From the Tsars to the Stars: A Journey Through Russian Fantastik Cinema

8/10/07 to 8/31/07

This compendium of rare works showcases the startling imagination and agitprop fascination of Russian science fiction and fantasy cinema. "An uncommonly bold blend of curatorial adventurousness and cultural excavation . . . sure to expand even the most hard-core avant-geek's horizons."-Time Out New York. "This is why we have retro houses-to unleash . . . the secret cinemas of the global past."-Village Voice

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  • Ruslan and Ludmila, August 19|

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Past Films

  • The Heavens Call

    • Friday, August 31 7:00pm

    This tale of two rival space probes that crash-land on an asteroid features spectacular spacescapes, as well as a prescient visualization of Earth's orbit cluttered by man-made satellites.

  • Zero City

    • Friday, August 31 8:45pm

    Karen Shakhnazarov's Perestroika-era fantasy is a "deliciously cheerful satire about the legacy of Stalin, personal identity, and the political importance of rock-and-roll."-N.Y. Times

  • Solaris

    • Sunday, August 26 6:00pm

    In Andrei Tarkovsky's influential 1972 masterwork, based on a famous novel by Stanislaw Lem, "the alien world is one immense ocean, the ocean is a brain, and the brain may be our own."-Village Voice

  • First on the Moon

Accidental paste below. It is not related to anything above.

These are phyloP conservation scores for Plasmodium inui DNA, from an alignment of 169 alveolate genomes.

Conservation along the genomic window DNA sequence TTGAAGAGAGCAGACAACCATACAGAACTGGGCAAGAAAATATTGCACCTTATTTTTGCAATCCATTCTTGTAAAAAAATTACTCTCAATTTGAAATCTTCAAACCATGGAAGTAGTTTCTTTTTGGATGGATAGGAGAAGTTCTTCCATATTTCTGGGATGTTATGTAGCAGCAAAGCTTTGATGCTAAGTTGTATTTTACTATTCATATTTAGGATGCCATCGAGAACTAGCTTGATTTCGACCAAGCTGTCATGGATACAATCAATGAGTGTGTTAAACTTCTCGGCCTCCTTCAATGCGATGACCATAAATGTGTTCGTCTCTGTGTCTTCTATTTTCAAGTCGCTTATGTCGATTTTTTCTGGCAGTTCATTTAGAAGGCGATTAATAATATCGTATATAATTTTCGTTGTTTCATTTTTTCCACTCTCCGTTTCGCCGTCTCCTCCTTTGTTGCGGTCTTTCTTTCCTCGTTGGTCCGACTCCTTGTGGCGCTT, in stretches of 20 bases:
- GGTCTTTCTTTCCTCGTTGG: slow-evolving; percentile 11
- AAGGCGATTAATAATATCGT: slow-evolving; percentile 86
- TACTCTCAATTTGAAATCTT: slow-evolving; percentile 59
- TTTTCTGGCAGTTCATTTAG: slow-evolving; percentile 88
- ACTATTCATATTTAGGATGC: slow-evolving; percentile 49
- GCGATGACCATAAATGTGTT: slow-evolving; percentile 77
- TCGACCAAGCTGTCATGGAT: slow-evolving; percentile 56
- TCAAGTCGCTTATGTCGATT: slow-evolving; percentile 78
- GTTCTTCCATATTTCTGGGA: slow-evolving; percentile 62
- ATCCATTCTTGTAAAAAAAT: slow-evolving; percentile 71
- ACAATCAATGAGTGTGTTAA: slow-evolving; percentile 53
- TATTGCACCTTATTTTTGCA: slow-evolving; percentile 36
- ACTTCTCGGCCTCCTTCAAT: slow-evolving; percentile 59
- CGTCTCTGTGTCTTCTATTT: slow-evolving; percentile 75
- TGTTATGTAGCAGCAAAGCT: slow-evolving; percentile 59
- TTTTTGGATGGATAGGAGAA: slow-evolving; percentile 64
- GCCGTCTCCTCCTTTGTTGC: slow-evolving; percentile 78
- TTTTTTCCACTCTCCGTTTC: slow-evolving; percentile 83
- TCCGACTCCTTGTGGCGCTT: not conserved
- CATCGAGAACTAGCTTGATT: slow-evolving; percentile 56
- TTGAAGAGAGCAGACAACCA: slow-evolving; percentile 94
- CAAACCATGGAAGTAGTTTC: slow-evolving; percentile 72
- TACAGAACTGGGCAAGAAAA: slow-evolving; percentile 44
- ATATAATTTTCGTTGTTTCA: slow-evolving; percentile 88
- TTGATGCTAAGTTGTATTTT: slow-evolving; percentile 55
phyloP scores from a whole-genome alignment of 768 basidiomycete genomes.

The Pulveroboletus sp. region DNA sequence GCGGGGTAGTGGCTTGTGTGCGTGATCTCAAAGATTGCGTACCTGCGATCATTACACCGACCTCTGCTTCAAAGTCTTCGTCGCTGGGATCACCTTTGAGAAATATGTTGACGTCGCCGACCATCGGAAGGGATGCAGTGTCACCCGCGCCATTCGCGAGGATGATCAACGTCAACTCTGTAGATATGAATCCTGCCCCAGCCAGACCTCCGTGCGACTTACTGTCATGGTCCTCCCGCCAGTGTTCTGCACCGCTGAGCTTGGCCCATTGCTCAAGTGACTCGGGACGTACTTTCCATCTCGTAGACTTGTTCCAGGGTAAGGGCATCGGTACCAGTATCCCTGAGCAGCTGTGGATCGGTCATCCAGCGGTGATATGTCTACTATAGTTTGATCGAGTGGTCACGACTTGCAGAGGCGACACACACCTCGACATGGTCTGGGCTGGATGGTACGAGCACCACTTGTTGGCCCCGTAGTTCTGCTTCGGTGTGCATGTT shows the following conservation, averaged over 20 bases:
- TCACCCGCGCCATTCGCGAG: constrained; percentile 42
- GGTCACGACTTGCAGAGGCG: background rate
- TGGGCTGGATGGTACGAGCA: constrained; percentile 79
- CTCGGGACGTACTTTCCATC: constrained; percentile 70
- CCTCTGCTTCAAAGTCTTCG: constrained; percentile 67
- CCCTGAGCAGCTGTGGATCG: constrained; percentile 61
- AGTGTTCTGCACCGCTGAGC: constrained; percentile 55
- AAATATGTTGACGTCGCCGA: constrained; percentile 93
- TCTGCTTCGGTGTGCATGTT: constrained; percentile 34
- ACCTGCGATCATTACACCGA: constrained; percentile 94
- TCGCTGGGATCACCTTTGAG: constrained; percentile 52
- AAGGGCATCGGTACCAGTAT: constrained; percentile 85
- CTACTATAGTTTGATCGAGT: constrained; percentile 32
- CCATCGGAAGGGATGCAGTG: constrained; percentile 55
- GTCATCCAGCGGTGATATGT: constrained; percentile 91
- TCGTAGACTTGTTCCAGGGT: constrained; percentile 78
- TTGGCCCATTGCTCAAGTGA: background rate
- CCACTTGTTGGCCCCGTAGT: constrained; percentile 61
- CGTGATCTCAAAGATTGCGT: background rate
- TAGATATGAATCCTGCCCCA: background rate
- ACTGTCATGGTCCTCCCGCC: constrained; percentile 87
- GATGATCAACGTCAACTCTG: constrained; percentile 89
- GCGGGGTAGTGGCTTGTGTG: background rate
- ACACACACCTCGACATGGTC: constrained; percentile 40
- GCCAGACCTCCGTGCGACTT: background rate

• Friday, August 24 7:00pm

    "Alexei Fedorchenko combines artfully distressed 'documentary' footage and actual Stalin-era propaganda to tell the tale of a lost 1938 space flight. . . . Eccentric and wistful."-Village Voice. With short Interplanetary Revolution. Soundscape by Robbie Crabtree.

  • To the Stars by Hard Ways

    • Friday, August 24 8:45 pm

    Cosmonauts discover a female humanoid on an abandoned spacecraft, the sole survivor of a civilization devastated by ecological disaster (and the evils of capitalism), in Richard Viktorov's visually ravishing film.

  • Ruslan and Ludmila

    • Sunday, August 19 6:00pm

    Aleksandr Ptushko's epic fantasy transforms a Pushkin poem into a mad, enchanted combination of The Wizard of Oz, Die Nibelungen, and The 5,000 Fingers of Dr. T.

  • Stalker

    • Tuesday, August 14 7pm

    In Andrei Tarkovsky's last Soviet film, a writer, a scientist, and their "stalker" guide venture into a mysterious wasteland known as the Zone. "A dense, complex, often contradictory, and endlessly pliable allegory about human consciousness, the necessity for faith in an increasingly secular, rational world, and the ugly, unpleasant dreams and desires that reside in the hearts of men."-Slant

  • Aelita, Queen of Mars

    • Sunday, August 12 4:45 pm

    Judith Rosenberg on Piano. Class warfare extends to outer space in this silent saga, famed for its outlandish Constructivist production design.

  • Evenings on a Farm Near Dikanka

    • Sunday, August 12 7:00pm

    A glorious excursion into Technicolor fantasy, based on a story by Gogol. With Vertov short Soviet Toys. Musical Accompaniment by Damon Smith, Double Bass.

  • Planet of Storms

    • Friday, August 10 7:00 pm

    Pavel Klushantsev's tale of a voyage to Venus is rich in poetic effects. With Ladislaw Starewicz animation The Cameraman's Revenge. Greg Goodman on Piano.

  • The Amphibian Man

    • Friday, August 10 9:00pm

    "A dizzy morph from a Creature from the Black Lagoon template to a forecast of Edward Scissorhands, all shot in rich tropical greens . . . and fueled by mad-scientist ideas of a class-free 'underwater republic.'"-Village Voice